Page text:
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‘ [268] had been driven into utter disorder to the immediate vicinity of Pittsburg Landing, under the heavy guns of the iron-clad gunboats. Like an Alpine avalanche, our troops moved forward, despite the determined resistance of the enemy, and at 6 P. M. we were in possession of all his encampments between Owl and Lick Creeks but one, nearly all of his field artillery, thirty flags, colors and standards, over three thousand prisoners, including a division commander (General Prentiss), several brigade commanders, thousands of small arms, an immense supply of subsistance, forage and munitions of war—all the substantial fruits of a complete victory.’ The last great charge was finally made. Says his biographer: ‘General Johnston had passed through the ordeal seemingly unhurt. His noble horse was shot in four places. His clothes were pierced by missiles. His boot soles were cut and torn by a minnie ball. At this moment Governor Harris (of Tennessee, now United States Senator) rode up elated with his own success, and the vindication of his Tennesseeans. In the meantime the retreating Federal soldiers kept up a fierce discharge of firearms, and delivered volley after volley as they retreated on their last line, and to the shelter of the gunboats. By the chance of war, a minnie ball from one of these did the work. As General Johnston sat there on horseback, knowing that he had crushed in the arch which had so long resisted the pressure of his forces, and waiting until they could collect sufficiently to give the final stroke, he received a mortal wound. It came flying in a moment of victory and triumph from a foe. It smote him at the very instant he felt the full conviction that the day was won.’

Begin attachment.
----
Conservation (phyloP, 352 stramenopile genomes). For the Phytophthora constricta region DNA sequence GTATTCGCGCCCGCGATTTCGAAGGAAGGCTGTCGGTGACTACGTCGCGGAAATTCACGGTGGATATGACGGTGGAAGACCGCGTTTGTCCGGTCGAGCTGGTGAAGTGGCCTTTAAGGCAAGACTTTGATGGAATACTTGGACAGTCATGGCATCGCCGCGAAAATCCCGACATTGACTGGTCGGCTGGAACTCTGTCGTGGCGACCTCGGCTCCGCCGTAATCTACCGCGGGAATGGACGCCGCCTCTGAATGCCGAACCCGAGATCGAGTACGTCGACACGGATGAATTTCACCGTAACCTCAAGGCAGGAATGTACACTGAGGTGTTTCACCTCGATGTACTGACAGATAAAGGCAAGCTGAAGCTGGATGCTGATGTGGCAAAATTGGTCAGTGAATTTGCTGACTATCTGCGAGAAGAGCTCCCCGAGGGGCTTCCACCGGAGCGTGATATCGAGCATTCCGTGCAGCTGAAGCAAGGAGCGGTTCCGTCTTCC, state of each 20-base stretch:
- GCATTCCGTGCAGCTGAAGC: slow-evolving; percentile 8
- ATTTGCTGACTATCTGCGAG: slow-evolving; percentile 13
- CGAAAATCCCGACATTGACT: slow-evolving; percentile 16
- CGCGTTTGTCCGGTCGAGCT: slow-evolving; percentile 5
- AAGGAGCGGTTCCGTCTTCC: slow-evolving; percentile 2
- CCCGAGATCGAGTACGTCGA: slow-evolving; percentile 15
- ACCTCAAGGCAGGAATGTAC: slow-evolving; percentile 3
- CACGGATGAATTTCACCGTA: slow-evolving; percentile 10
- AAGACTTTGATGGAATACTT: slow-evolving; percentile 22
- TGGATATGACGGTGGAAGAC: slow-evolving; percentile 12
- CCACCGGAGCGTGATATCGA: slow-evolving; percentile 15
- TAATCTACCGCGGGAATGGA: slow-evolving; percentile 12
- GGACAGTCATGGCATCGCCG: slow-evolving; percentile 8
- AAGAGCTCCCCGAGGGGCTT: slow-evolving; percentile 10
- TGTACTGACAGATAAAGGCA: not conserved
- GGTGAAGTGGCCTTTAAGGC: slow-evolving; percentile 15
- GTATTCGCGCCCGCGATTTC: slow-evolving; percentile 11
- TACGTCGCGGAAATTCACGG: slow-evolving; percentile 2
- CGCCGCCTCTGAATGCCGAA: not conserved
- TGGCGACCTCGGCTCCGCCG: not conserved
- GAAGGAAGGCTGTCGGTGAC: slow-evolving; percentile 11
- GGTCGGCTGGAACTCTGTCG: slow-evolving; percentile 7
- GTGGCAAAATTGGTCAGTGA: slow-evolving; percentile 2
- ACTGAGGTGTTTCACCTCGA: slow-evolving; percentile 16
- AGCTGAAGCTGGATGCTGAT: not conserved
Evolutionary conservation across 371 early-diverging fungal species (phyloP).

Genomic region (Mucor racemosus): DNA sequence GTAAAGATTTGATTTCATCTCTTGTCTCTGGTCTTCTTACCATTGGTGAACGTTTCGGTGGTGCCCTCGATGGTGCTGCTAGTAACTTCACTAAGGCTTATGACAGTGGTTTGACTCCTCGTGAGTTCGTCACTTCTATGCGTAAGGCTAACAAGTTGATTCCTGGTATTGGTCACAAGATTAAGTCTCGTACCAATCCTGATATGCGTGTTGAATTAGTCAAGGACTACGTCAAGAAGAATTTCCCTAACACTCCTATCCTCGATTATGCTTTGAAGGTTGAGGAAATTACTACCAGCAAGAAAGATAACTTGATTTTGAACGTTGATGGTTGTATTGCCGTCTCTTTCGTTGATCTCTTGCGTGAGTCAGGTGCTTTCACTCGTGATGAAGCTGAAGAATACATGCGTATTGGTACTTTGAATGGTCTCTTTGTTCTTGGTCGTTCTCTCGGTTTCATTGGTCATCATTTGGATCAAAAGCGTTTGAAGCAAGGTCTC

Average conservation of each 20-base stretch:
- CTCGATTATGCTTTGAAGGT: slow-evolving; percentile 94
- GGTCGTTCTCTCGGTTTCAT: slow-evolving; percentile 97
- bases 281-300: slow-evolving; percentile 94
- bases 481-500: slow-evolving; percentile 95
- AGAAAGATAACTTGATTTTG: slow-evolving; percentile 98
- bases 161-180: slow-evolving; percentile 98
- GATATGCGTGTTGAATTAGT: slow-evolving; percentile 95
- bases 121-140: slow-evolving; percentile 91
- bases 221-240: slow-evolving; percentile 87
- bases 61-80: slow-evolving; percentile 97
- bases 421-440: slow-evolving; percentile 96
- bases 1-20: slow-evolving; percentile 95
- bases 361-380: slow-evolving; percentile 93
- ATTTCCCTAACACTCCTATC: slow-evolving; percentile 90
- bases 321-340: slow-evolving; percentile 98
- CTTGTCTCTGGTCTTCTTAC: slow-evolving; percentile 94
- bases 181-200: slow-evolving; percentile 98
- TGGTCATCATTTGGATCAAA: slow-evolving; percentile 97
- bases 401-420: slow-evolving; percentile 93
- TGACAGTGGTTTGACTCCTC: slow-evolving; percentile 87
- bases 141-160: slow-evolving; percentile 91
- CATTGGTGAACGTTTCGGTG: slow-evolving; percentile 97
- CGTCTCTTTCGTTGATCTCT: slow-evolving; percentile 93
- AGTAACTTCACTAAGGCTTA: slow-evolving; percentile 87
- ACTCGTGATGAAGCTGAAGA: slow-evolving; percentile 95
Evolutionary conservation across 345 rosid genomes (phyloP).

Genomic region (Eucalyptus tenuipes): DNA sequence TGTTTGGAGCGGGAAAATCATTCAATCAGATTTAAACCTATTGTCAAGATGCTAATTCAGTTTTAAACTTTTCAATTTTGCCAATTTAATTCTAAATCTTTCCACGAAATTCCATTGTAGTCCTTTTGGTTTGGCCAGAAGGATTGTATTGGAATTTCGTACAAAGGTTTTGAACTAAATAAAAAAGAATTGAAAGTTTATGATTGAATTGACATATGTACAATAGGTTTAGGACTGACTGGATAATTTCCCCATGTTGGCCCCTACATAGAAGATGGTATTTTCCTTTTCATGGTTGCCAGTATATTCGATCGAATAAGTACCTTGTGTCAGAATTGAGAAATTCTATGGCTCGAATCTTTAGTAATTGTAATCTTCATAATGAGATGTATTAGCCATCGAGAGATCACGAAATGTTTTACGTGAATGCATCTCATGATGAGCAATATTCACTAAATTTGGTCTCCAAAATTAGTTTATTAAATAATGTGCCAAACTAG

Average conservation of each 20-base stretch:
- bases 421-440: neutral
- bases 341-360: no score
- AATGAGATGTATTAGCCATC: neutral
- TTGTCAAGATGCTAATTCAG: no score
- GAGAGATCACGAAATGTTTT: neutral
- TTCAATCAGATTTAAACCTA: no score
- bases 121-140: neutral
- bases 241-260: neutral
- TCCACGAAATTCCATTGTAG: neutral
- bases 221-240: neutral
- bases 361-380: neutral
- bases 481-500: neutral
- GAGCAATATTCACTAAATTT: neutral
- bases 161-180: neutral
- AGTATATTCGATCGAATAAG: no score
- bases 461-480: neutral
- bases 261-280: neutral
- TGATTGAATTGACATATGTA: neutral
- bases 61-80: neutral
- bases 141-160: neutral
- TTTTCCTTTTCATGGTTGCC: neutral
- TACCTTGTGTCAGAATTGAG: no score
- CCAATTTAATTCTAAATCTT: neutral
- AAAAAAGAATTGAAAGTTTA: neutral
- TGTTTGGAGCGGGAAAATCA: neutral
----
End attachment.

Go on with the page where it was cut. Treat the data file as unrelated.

Thus fell Albert Sidney Johnston. The records of war show no more knightly warrior. He combined science, skill, daring coolness, resolution, experience and all other characteristics and elements which go to make up a great leader. It was said of him by his great civic chieftain, when he saw him on the field of Monterey: ‘In combat he had the most inspiring presence I ever saw.’ Well may his great leader and captain, who led the Confederates as military chieftain, have said: ‘When Albert Sidney Johnston fell at Shiloh the right arm of the Confederacy perished.’ I will not close this brief eulogy of the life and character of Albert Sidney Johnston, which it is temerity to attempt to embody in an address of ordinary length, without putting on record the eloquent and touching tribute paid to his memory by my friend, General Wharton J. Green, of North Carolina—himself a distinguished officer in the Confederate service and Congressman-elect from the Fayetteville District of North Carolina:

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